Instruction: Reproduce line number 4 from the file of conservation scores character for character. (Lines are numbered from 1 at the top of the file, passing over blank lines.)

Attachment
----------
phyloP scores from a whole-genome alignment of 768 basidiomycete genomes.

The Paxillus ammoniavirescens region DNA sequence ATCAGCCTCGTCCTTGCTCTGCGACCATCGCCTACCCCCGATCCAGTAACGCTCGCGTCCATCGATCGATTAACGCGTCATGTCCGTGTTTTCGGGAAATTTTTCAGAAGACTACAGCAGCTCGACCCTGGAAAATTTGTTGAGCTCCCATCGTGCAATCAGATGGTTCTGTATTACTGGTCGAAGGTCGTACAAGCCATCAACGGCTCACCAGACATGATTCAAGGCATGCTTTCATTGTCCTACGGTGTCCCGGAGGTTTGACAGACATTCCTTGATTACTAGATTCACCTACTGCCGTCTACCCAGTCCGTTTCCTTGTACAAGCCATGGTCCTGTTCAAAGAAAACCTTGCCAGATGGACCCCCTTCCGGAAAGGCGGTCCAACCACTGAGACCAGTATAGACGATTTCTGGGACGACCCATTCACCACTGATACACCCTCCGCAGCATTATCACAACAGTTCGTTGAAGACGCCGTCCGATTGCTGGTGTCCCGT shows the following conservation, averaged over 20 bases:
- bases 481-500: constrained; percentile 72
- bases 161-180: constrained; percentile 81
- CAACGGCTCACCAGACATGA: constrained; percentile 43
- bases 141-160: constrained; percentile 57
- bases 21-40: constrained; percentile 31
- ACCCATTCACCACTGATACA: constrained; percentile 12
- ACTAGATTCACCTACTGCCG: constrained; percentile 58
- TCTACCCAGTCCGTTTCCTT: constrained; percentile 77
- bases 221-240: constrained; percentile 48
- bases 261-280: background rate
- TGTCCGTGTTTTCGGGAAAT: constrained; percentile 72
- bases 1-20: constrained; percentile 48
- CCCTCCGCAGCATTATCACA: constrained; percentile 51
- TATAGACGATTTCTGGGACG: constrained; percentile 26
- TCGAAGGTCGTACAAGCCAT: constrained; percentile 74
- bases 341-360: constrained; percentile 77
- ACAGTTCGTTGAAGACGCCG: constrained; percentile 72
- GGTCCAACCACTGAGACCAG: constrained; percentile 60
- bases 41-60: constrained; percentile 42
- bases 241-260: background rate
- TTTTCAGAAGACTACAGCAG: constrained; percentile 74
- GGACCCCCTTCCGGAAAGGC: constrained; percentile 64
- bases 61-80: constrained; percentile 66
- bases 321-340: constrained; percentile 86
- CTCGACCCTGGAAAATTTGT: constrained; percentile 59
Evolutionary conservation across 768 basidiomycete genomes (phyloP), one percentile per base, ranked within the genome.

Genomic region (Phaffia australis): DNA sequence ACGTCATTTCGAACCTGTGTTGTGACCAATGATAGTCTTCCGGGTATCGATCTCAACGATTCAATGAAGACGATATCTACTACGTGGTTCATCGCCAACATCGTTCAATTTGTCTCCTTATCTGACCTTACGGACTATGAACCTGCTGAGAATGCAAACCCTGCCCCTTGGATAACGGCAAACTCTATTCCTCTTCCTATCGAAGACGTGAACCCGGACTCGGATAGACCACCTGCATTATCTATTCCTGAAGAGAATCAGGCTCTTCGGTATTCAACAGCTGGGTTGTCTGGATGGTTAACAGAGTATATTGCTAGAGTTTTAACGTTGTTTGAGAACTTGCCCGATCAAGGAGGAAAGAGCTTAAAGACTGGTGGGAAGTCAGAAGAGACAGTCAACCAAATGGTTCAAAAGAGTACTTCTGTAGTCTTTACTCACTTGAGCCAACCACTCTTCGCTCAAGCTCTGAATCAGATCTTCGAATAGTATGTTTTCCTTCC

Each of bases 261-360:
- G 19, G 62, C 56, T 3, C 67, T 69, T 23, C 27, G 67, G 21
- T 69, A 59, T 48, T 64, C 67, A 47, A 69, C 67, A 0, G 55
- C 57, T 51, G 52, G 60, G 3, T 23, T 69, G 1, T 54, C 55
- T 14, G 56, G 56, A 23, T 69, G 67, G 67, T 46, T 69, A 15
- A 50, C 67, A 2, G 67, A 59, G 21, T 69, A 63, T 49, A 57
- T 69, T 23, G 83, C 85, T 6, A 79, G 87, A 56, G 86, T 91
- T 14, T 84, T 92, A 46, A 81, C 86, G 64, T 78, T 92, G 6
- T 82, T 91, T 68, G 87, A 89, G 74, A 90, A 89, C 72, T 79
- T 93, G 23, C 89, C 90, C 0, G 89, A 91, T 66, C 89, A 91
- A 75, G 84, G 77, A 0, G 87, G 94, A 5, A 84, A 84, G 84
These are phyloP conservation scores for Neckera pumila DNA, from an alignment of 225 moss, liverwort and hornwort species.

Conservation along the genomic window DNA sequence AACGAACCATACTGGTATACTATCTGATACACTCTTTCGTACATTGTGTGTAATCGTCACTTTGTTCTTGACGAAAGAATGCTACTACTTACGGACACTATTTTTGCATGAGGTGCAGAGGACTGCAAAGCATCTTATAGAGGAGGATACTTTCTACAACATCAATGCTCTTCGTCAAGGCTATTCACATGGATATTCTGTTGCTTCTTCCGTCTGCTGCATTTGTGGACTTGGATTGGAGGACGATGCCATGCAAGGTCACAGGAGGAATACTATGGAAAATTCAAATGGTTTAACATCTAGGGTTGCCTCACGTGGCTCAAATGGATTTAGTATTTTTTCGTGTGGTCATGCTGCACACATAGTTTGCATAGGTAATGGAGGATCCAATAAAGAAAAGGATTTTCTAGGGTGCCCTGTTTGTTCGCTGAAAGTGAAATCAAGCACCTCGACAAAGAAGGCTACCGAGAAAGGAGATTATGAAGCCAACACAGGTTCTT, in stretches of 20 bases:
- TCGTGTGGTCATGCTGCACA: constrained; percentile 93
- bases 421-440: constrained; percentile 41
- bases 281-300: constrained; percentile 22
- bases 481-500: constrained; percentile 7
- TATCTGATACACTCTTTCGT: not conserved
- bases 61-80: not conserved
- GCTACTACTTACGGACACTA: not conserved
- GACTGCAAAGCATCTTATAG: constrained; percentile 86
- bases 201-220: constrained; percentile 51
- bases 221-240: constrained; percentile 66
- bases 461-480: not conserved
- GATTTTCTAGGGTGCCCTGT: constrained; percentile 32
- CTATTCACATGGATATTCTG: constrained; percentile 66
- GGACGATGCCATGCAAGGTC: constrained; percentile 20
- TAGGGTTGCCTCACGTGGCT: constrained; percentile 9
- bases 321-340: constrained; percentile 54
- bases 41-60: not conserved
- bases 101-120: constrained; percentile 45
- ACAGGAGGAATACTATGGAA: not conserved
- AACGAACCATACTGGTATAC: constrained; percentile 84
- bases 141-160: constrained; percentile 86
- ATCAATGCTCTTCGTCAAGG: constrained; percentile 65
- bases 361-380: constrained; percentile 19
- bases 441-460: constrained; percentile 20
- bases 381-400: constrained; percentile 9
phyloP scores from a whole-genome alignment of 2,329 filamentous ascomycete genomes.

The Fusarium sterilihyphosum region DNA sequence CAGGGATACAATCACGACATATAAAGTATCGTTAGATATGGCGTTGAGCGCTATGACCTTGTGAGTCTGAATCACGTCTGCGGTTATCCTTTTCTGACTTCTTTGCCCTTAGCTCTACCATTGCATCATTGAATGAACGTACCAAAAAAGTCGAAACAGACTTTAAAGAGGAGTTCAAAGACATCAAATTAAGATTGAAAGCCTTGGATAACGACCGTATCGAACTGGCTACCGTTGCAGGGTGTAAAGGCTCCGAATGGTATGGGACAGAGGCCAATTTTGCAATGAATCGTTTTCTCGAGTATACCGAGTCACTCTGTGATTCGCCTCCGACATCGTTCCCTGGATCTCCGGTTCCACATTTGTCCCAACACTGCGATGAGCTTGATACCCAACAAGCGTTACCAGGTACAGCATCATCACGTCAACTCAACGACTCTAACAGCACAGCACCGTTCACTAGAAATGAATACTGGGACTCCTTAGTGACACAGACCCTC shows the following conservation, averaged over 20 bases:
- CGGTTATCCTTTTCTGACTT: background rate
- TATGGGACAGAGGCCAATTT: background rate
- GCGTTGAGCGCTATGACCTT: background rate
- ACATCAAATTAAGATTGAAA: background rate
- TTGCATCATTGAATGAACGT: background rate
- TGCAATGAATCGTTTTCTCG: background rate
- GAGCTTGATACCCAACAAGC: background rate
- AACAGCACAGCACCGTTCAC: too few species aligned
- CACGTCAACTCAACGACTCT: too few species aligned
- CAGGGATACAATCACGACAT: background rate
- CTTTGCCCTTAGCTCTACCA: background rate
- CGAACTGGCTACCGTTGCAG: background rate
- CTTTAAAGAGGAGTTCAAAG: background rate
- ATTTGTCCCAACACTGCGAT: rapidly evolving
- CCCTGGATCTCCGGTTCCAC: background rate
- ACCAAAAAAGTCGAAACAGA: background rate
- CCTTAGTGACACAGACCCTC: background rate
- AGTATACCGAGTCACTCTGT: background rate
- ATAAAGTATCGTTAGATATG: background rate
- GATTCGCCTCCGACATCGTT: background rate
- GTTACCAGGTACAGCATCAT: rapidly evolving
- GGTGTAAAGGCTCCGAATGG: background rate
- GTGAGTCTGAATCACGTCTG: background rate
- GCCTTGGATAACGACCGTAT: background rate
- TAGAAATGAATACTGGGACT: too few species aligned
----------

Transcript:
- bases 161-180: constrained; percentile 81